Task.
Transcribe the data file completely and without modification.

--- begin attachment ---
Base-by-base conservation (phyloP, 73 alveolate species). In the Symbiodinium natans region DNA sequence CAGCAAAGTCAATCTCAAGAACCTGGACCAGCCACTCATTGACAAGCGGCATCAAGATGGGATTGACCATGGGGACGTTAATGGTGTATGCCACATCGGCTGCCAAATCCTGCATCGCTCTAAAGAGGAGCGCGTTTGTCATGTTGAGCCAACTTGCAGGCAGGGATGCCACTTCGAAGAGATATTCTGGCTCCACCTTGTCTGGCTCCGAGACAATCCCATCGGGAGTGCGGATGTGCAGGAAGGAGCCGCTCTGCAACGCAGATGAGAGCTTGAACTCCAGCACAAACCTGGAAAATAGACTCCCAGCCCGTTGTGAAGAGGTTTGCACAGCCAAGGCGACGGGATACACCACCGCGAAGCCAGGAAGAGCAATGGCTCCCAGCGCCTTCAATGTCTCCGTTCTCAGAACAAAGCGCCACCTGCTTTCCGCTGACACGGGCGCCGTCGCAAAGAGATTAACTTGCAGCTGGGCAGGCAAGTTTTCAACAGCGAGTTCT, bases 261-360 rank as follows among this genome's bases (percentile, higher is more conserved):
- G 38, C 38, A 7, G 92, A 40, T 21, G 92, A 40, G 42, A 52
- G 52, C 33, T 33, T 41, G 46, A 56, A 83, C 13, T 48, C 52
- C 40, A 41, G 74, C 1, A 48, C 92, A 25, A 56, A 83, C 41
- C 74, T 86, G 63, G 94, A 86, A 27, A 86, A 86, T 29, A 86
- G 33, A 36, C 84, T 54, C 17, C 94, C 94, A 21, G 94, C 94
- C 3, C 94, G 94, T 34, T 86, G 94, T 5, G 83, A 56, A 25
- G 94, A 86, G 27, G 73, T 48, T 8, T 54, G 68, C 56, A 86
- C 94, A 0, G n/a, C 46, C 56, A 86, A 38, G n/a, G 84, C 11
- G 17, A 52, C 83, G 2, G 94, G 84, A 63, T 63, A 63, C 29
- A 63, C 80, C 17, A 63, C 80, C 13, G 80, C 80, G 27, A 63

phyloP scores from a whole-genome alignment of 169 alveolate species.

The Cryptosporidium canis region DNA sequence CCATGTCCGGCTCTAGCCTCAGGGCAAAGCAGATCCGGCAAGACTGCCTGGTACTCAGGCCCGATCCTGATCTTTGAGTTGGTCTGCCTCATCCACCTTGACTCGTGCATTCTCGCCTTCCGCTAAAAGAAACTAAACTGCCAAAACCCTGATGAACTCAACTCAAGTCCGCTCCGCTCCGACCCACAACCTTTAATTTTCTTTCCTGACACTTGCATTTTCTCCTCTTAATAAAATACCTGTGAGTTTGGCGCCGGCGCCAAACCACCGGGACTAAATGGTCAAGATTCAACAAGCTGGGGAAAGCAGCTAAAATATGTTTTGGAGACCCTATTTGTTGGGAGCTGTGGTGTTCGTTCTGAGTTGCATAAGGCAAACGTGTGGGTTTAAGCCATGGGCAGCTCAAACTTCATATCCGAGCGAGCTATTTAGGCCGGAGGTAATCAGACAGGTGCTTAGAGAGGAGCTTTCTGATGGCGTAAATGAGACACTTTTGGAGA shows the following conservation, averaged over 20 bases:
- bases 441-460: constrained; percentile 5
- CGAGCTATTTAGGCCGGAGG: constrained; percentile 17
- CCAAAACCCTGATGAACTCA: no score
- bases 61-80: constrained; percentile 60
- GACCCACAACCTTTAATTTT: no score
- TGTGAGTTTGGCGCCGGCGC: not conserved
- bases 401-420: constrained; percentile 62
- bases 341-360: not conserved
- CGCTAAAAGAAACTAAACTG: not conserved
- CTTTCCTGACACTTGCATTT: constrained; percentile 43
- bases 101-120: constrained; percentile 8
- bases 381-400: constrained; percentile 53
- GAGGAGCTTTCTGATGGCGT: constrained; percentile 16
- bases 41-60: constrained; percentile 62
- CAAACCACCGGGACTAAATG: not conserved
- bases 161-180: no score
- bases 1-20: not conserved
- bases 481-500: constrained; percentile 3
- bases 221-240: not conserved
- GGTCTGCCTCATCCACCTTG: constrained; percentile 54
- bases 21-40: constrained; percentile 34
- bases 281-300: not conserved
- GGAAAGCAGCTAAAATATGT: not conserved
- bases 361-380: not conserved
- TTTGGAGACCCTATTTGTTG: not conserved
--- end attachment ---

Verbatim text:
Base-by-base conservation (phyloP, 73 alveolate species). In the Symbiodinium natans region DNA sequence CAGCAAAGTCAATCTCAAGAACCTGGACCAGCCACTCATTGACAAGCGGCATCAAGATGGGATTGACCATGGGGACGTTAATGGTGTATGCCACATCGGCTGCCAAATCCTGCATCGCTCTAAAGAGGAGCGCGTTTGTCATGTTGAGCCAACTTGCAGGCAGGGATGCCACTTCGAAGAGATATTCTGGCTCCACCTTGTCTGGCTCCGAGACAATCCCATCGGGAGTGCGGATGTGCAGGAAGGAGCCGCTCTGCAACGCAGATGAGAGCTTGAACTCCAGCACAAACCTGGAAAATAGACTCCCAGCCCGTTGTGAAGAGGTTTGCACAGCCAAGGCGACGGGATACACCACCGCGAAGCCAGGAAGAGCAATGGCTCCCAGCGCCTTCAATGTCTCCGTTCTCAGAACAAAGCGCCACCTGCTTTCCGCTGACACGGGCGCCGTCGCAAAGAGATTAACTTGCAGCTGGGCAGGCAAGTTTTCAACAGCGAGTTCT, bases 261-360 rank as follows among this genome's bases (percentile, higher is more conserved):
- G 38, C 38, A 7, G 92, A 40, T 21, G 92, A 40, G 42, A 52
- G 52, C 33, T 33, T 41, G 46, A 56, A 83, C 13, T 48, C 52
- C 40, A 41, G 74, C 1, A 48, C 92, A 25, A 56, A 83, C 41
- C 74, T 86, G 63, G 94, A 86, A 27, A 86, A 86, T 29, A 86
- G 33, A 36, C 84, T 54, C 17, C 94, C 94, A 21, G 94, C 94
- C 3, C 94, G 94, T 34, T 86, G 94, T 5, G 83, A 56, A 25
- G 94, A 86, G 27, G 73, T 48, T 8, T 54, G 68, C 56, A 86
- C 94, A 0, G n/a, C 46, C 56, A 86, A 38, G n/a, G 84, C 11
- G 17, A 52, C 83, G 2, G 94, G 84, A 63, T 63, A 63, C 29
- A 63, C 80, C 17, A 63, C 80, C 13, G 80, C 80, G 27, A 63

phyloP scores from a whole-genome alignment of 169 alveolate species.

The Cryptosporidium canis region DNA sequence CCATGTCCGGCTCTAGCCTCAGGGCAAAGCAGATCCGGCAAGACTGCCTGGTACTCAGGCCCGATCCTGATCTTTGAGTTGGTCTGCCTCATCCACCTTGACTCGTGCATTCTCGCCTTCCGCTAAAAGAAACTAAACTGCCAAAACCCTGATGAACTCAACTCAAGTCCGCTCCGCTCCGACCCACAACCTTTAATTTTCTTTCCTGACACTTGCATTTTCTCCTCTTAATAAAATACCTGTGAGTTTGGCGCCGGCGCCAAACCACCGGGACTAAATGGTCAAGATTCAACAAGCTGGGGAAAGCAGCTAAAATATGTTTTGGAGACCCTATTTGTTGGGAGCTGTGGTGTTCGTTCTGAGTTGCATAAGGCAAACGTGTGGGTTTAAGCCATGGGCAGCTCAAACTTCATATCCGAGCGAGCTATTTAGGCCGGAGGTAATCAGACAGGTGCTTAGAGAGGAGCTTTCTGATGGCGTAAATGAGACACTTTTGGAGA shows the following conservation, averaged over 20 bases:
- bases 441-460: constrained; percentile 5
- CGAGCTATTTAGGCCGGAGG: constrained; percentile 17
- CCAAAACCCTGATGAACTCA: no score
- bases 61-80: constrained; percentile 60
- GACCCACAACCTTTAATTTT: no score
- TGTGAGTTTGGCGCCGGCGC: not conserved
- bases 401-420: constrained; percentile 62
- bases 341-360: not conserved
- CGCTAAAAGAAACTAAACTG: not conserved
- CTTTCCTGACACTTGCATTT: constrained; percentile 43
- bases 101-120: constrained; percentile 8
- bases 381-400: constrained; percentile 53
- GAGGAGCTTTCTGATGGCGT: constrained; percentile 16
- bases 41-60: constrained; percentile 62
- CAAACCACCGGGACTAAATG: not conserved
- bases 161-180: no score
- bases 1-20: not conserved
- bases 481-500: constrained; percentile 3
- bases 221-240: not conserved
- GGTCTGCCTCATCCACCTTG: constrained; percentile 54
- bases 21-40: constrained; percentile 34
- bases 281-300: not conserved
- GGAAAGCAGCTAAAATATGT: not conserved
- bases 361-380: not conserved
- TTTGGAGACCCTATTTGTTG: not conserved